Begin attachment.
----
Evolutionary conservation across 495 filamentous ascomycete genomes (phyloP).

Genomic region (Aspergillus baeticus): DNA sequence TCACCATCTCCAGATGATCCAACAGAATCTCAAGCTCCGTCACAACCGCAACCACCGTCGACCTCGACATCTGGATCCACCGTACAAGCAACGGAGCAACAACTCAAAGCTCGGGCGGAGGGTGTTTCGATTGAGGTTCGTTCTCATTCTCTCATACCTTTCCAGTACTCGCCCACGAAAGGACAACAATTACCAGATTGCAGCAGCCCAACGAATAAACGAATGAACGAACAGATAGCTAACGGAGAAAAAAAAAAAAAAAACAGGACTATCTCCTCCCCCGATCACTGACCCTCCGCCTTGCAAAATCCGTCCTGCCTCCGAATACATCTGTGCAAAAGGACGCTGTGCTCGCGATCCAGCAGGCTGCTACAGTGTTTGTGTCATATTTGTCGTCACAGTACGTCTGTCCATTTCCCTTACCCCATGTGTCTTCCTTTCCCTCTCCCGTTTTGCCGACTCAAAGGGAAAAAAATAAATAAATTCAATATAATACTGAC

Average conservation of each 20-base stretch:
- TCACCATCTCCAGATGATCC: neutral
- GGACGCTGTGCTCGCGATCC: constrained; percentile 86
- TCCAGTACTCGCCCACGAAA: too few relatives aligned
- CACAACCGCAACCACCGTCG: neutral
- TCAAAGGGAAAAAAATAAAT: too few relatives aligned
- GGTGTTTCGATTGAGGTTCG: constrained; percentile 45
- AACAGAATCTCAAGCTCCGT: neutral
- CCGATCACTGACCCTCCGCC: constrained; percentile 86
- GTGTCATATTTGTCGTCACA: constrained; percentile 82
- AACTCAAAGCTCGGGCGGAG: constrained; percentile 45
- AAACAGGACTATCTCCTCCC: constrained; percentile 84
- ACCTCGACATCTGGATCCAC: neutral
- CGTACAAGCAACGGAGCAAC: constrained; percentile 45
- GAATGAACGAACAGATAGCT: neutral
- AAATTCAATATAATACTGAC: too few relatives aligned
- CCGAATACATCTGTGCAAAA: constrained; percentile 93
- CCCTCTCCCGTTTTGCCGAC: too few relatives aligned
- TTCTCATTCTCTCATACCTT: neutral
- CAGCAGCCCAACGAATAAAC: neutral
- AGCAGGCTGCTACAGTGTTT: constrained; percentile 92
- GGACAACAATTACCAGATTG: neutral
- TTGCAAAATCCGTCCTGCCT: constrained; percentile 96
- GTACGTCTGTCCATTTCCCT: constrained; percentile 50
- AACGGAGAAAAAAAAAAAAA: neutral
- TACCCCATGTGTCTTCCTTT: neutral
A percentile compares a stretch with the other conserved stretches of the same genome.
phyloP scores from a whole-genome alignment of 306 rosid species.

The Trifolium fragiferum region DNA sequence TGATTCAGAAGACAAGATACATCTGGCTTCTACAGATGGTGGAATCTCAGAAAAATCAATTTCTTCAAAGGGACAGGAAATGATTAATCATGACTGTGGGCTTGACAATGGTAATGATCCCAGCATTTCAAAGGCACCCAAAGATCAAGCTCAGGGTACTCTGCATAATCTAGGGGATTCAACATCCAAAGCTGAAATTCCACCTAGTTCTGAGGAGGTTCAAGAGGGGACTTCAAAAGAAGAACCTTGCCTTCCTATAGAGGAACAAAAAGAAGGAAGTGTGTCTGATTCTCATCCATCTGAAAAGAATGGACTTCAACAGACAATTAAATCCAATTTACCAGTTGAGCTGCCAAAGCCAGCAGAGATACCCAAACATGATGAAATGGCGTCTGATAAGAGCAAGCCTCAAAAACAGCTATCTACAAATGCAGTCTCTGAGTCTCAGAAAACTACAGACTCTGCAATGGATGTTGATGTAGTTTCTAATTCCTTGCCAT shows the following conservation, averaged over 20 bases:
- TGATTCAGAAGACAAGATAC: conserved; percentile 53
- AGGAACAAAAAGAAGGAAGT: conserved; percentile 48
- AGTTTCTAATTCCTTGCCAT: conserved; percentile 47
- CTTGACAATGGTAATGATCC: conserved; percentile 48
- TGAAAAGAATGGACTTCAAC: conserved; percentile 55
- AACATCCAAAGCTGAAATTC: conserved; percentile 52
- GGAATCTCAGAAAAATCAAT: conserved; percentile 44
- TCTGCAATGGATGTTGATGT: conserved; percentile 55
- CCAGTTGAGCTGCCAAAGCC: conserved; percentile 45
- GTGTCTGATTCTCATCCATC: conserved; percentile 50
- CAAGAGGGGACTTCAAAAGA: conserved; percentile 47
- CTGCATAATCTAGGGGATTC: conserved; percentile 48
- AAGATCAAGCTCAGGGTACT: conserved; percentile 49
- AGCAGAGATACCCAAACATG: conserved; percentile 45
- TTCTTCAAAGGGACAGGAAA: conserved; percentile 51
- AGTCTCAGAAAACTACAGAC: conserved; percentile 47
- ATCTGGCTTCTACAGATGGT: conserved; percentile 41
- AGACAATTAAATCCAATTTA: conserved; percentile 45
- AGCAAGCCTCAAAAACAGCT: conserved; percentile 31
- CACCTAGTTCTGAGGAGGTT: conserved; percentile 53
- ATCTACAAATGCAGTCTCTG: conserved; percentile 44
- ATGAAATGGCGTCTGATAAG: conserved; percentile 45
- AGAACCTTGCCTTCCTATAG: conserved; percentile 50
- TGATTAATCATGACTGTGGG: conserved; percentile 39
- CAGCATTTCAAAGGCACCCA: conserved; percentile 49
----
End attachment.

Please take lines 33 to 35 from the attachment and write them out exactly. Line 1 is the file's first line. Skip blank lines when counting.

- AGGAACAAAAAGAAGGAAGT: conserved; percentile 48
- AGTTTCTAATTCCTTGCCAT: conserved; percentile 47
- CTTGACAATGGTAATGATCC: conserved; percentile 48